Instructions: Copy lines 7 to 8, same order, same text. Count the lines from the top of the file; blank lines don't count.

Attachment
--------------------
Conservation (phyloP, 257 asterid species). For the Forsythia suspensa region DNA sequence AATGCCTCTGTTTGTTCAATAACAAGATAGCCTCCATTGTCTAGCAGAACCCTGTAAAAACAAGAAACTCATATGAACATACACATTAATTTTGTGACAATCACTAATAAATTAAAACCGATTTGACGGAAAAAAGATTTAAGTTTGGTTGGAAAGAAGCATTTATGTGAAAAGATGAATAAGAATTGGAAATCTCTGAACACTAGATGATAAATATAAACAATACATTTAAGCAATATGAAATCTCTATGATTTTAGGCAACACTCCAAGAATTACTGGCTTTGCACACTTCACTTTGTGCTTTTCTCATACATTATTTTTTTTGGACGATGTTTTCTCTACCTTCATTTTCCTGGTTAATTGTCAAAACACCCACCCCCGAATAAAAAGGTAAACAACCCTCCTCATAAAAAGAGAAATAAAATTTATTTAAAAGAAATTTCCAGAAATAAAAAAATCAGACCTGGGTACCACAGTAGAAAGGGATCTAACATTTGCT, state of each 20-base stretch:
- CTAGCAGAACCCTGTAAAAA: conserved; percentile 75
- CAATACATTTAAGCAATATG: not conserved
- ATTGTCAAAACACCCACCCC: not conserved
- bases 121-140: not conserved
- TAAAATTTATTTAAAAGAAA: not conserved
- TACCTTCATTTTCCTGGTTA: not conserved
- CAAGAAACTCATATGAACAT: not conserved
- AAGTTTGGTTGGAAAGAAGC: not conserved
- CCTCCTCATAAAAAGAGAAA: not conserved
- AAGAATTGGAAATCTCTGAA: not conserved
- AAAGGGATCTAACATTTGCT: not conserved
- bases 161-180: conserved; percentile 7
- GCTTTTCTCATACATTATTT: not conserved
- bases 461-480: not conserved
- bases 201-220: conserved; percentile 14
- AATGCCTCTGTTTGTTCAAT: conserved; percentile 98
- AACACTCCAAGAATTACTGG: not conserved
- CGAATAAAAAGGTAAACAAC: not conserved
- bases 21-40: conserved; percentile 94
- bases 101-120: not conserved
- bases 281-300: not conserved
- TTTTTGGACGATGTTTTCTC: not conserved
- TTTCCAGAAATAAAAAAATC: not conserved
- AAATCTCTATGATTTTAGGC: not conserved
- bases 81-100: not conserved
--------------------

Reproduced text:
- TACCTTCATTTTCCTGGTTA: not conserved
- CAAGAAACTCATATGAACAT: not conserved